The Arab Democracy Index 5: A Marked Decline in Freedoms and Reform

Press release

A report published today by the Arab Reform Initiative and the Palestinian Center for Policy and Survey Research, in partnership with ten research centres in the Arab world, shows a decline in the Arab Democracy Index and the shortcomings of the process of democratic change and its inability to transform the Arab region.

The report, entitled Arab Democracy Index 5, measures the democratic transition process in Jordan, Bahrain, Tunisia, Algeria, Saudi Arabia, Palestine, Kuwait, Lebanon, Egypt and Morocco. It examines the results of a survey conducted in these countries in 2015.

"Much has changed in the Arab region during the preparation of this report," said Bassma Kodmani, Executive Director of the Arab Reform Initiative; "however, the overall decline in the Index was largely expected because of the shrinking or closure of the space for freedoms that opened to the Arab communities in 2011. And now it is becoming clearer that the optimism of a breakthrough in the process of democratization that accompanied the Arab Spring revolutions was not realistic."

The current Arab Democracy Index scored 571 points out of 1000, which is a decline of 10 points from the previous report of 2012. Tunisia has seen the greatest progress and Egypt the greatest decline. Morocco continued to lead for the fourth time, followed by Tunisia and Jordan. Kuwait came fourth, then Algeria, Palestine and Lebanon. Egypt ranked eighth, ahead of Bahrain and Saudi Arabia.

"Arab rulers continue to believe that they can placate their people by simply enacting new laws and not applying them in practice," Kodmani added. "They hope to remain in power through deceit and deviation from the spirit of democracy. Their stubbornness to reform and the inability of state institutions to ensure a democratic transition are the gravest challenges threatening the coy and fragile progress that was recorded in previous index reports."

The indicator of the means, such as legislation and constitutions, surpasses the indicator of practices by 284 points, which signals a huge difference between claims of reforms by governments and the realities that people in the region face in their daily lives and in their relations with the state.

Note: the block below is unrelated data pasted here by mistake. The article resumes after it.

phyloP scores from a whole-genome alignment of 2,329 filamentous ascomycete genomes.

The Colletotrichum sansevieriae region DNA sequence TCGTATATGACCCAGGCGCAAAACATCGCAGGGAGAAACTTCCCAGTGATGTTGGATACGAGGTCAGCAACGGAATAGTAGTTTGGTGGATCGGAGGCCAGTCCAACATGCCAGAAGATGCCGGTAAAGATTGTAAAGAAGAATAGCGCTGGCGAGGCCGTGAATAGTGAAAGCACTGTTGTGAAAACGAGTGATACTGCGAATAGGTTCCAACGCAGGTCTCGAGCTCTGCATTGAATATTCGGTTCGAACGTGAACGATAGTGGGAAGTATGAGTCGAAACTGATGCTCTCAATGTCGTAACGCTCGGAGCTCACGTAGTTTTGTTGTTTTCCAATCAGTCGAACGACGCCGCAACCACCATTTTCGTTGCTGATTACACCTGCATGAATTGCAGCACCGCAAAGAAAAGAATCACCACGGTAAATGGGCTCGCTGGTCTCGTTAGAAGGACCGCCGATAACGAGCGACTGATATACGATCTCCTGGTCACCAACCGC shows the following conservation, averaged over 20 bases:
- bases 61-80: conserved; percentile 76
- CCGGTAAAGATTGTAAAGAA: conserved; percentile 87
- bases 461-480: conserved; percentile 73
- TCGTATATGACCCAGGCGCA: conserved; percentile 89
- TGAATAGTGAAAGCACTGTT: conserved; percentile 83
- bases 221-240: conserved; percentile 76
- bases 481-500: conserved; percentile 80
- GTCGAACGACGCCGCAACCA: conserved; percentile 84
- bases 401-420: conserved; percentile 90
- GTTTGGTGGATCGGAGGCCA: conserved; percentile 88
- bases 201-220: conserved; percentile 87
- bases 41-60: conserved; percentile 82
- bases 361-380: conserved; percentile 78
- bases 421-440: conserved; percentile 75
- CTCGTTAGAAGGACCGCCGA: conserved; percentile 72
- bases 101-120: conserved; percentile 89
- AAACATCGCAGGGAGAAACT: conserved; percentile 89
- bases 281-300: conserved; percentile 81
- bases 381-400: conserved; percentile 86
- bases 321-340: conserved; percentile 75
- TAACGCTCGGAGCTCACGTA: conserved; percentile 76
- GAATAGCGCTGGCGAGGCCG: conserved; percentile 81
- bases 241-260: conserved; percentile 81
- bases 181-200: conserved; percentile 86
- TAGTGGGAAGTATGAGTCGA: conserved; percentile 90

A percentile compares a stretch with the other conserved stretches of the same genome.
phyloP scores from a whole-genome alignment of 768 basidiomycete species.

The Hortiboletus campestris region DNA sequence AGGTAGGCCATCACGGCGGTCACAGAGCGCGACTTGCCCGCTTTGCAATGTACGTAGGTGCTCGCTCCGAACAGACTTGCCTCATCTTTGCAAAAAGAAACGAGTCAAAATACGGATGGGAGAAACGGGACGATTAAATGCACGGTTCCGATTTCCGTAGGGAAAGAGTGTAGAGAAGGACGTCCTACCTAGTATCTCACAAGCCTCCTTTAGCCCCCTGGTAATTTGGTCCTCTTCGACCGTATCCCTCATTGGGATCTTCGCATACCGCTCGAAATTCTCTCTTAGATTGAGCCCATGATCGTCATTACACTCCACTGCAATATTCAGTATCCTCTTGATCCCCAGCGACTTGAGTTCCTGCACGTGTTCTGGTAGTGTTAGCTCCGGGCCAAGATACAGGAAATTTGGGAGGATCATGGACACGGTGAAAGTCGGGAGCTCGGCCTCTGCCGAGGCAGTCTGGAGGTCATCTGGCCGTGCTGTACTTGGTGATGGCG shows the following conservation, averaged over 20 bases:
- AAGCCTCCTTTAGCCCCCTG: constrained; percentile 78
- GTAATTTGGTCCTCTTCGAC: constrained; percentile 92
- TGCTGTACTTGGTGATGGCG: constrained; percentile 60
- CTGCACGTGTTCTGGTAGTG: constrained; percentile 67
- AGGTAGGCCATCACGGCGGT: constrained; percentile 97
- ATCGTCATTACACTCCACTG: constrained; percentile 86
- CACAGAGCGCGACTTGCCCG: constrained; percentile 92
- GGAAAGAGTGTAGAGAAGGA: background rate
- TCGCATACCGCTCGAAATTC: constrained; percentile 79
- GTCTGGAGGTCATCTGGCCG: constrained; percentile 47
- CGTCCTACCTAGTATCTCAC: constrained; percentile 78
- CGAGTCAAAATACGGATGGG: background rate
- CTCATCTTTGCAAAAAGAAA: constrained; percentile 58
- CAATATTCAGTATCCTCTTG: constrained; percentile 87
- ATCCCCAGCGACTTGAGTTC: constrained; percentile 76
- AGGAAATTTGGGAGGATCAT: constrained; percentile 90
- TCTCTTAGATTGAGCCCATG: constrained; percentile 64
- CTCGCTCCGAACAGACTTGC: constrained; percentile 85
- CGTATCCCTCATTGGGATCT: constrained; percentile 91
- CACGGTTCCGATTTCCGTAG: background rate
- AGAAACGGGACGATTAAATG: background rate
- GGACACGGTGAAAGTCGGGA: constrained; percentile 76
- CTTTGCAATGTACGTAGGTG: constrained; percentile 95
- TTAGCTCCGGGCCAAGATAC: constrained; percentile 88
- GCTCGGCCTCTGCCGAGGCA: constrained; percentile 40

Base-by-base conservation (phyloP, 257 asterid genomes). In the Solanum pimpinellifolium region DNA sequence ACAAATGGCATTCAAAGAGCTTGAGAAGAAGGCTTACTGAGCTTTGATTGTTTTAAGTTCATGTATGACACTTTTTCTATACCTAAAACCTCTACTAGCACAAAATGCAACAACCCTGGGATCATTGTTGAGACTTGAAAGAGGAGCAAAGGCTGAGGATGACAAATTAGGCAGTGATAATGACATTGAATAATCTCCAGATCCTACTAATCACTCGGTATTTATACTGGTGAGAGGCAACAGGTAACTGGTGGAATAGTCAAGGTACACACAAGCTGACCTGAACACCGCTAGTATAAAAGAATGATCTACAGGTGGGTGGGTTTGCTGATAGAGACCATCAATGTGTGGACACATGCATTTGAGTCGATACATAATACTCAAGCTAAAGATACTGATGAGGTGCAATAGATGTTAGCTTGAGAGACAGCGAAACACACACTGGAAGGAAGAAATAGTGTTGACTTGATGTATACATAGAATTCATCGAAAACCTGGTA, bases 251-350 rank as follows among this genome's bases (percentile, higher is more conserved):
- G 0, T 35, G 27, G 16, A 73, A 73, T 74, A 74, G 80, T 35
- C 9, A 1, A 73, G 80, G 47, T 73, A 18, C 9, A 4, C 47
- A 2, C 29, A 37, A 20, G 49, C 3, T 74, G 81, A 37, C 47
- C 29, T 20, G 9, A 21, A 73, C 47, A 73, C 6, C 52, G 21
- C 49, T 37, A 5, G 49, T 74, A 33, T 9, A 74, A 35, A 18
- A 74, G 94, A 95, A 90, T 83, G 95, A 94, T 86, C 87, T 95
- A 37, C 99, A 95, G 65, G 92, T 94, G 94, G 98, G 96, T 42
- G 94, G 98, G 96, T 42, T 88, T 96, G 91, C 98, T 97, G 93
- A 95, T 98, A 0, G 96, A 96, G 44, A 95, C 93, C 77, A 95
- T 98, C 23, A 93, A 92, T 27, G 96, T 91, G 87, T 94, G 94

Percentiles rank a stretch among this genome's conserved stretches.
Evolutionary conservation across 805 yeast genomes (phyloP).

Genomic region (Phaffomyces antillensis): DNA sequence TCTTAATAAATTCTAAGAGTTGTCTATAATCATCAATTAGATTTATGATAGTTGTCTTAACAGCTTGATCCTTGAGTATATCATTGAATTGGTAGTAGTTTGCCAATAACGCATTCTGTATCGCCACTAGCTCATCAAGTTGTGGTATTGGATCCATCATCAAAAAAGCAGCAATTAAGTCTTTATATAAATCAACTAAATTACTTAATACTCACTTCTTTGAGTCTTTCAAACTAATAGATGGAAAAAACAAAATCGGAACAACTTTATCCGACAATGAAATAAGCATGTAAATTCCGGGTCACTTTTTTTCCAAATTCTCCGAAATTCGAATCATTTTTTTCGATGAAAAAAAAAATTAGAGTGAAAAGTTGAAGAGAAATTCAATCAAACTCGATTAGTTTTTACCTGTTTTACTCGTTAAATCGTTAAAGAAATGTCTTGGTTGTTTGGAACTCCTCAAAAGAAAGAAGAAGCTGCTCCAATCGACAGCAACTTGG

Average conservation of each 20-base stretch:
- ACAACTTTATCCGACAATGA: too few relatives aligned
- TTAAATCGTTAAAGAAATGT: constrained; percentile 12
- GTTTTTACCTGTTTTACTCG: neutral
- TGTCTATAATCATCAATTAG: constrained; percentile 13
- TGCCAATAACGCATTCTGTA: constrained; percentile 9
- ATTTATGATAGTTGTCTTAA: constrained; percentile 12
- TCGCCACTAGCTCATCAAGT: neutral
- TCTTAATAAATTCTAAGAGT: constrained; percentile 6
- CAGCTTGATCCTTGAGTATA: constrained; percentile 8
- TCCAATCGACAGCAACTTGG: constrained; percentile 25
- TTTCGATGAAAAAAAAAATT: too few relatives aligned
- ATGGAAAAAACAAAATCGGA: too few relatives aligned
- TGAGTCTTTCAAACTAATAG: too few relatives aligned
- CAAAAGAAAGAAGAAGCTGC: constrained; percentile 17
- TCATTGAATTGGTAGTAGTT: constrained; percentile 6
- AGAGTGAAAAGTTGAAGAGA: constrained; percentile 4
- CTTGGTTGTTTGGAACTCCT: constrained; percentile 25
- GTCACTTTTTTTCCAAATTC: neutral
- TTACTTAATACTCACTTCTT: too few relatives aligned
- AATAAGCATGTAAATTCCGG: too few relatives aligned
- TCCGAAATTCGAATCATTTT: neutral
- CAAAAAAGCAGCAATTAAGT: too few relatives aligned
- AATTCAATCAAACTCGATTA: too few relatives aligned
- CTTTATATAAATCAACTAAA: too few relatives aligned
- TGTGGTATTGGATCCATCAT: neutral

To meet the aspirations of people in the region, the report highlights the urgent need to strengthen the monitoring functions of the Arab the political systems, enhance the ability of parliaments to ensure accountability, promote judicial independence, and strengthen oversight of the security services. It also recommends supporting the role of women in the labour force, reforming education, and giving more freedom to the media to contribute effectively to public debate and raising awareness.


The Arab Democracy Index 5 is based on information and opinion polls conducted in 2015. It is the second Index since the Arab spring revolutions broke out in 2011. The Arab Reform Initiative produces the Index in partnership with one of its members, the Palestinian Center for Policy and Survey Research, and national teams in each of the surveyed countries. Four previous reports have been published.

The ranking of countries on a scale of 1000 points

1. Morocco 735
2. Tunisia 690
3. Jordan 640
4. Kuwait 631
5. Algeria 589
6. Palestine 538
7. Lebanon 532
8. Egypt 503
9. Bahrain 436
10. Saudi Arabia 419

The views represented in this paper are those of the author(s) and do not necessarily reflect the views of the Arab Reform Initiative, its staff, or its board.